Ditto with the Constitution of Knowledge. The only way to establish facts is to persuade others. In the giant social negotiation — now global in scale — everyone is forced to contest, compare, adjust, and adapt hypotheses. The result is the astonishing dynamism that mobilized minds, institutions, and dollars all over the world to decode the Covid-19 genome in days and design a vaccine in weeks. No other intellectual order can do anything like that. Not even close.

Third: How can the system cope with ambition, the drive for status and domination that caused the downfall of so many democratic orders? Answer: “Ambition,” Madison famously wrote (in Federalist No. 51), “must be made to counteract ambition.” Forcing political actors into managed conflict — checks and balances, as we often call them — channels their hunger for influence into the search for compromise.

Ditto with the Constitution of Knowledge. Humans are fundamentally biased and prone to misguided certainty, yet we are blind to our biases and stubborn in our views. Only one force is strong enough to counteract bias: other people’s biases. So put people to work checking others’ work; create a global network of persons and institutions seeking each other’s errors. Academics must endure peer review and replication, journalists must endure fact-checking and competition, lawyers must file competing briefs, government agencies’ rulings must stand up in court, and so on. In Madisonian epistemology, we seek not to eliminate biases but to pit them against one another. Even seemingly offensive and misguided views have a part to play. They can be criticized or ignored, but they should not be policed or repressed.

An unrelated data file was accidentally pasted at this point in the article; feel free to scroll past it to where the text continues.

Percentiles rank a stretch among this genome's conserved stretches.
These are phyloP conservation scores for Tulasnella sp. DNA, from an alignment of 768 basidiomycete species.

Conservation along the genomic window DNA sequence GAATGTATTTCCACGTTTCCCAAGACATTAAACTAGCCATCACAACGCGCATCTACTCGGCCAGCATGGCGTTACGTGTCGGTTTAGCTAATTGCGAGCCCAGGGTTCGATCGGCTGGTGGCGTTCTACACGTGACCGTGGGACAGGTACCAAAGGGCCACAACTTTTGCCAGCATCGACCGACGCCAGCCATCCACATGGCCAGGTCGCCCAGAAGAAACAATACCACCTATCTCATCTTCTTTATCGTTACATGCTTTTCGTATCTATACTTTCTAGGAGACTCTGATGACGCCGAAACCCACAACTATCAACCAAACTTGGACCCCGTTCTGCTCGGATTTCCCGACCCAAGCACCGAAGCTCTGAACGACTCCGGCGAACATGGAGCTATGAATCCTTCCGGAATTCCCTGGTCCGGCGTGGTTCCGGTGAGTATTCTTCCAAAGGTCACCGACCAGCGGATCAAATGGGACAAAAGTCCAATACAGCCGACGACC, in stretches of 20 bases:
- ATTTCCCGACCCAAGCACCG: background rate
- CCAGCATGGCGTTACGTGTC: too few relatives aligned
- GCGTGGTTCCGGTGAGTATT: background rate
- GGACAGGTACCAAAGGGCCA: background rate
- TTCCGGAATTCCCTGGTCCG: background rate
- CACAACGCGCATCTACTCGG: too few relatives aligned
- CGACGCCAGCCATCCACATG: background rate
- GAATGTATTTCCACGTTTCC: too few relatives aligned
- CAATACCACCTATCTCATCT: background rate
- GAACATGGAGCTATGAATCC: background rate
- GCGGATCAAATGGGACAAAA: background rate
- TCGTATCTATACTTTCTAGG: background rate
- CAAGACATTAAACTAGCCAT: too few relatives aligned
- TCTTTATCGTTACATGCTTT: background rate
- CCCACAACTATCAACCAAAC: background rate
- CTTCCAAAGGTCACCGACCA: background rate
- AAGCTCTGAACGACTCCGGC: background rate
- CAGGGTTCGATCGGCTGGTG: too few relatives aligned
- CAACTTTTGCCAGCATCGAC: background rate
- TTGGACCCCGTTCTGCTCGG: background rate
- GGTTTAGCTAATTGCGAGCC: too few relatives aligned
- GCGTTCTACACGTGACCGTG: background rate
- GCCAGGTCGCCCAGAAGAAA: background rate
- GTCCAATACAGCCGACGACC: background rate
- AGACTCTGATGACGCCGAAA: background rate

Fourth: How can we prevent any one faction from seizing control and upending the system, another democratic downfall? Madison again proposed another counterintuitive answer: “extend the sphere” (Federalist No. 10), what today we call pluralism. Make the republic large enough to encompass multiple competing factions, so many that no one faction or coalition can enduringly take control. In that way, the republic’s diversity makes it more stable instead of less so. Unlike previous democratic orders, Madison’s constitution scales, today governing a population 100 times larger than when it was written.

Ditto with the Constitution of Knowledge. Smart people, including academics, are just as prone to bias, fashion, conformity, and intolerance as all other humans (maybe more so). How to ensure that they are not captured by some prevalent viewpoint that is widespread, popular, and seemingly morally incontestable — but also wrong? Extend the sphere. Encourage viewpoint diversity and ensure there is plenty of it. Draw in new voices and perspectives, especially challenging ones. If you see, say, a social science department where everyone shares the same left-of-center worldview, you can be sure that errors are going undiscovered and questions are going unasked.

Madison’s constitutional innovations enable the establishment of a democratic republic of unprecedented scale, capacity, and durability. Their epistemic equivalents likewise permit the establishment of a truth-seeking community of unprecedented scale, capacity, and durability. Of course, both constitutional systems are imperfect, and even the most well intentioned among us argue and err in their implementation. But the ultimate products of both constitutional orders are the same: more freedom, knowledge, and peace than our species has ever previously known.

Heterodox Academy is in the business of defending viewpoint diversity, free inquiry, and academic freedom. In doing so, it can claim the mantle not just of Mill but of Madison. And the work of HxA takes to heart the cautionary words of Benjamin Franklin, who, when asked what kind of political order the U.S. Constitution had bequeathed, said: “A republic, if you can keep it.”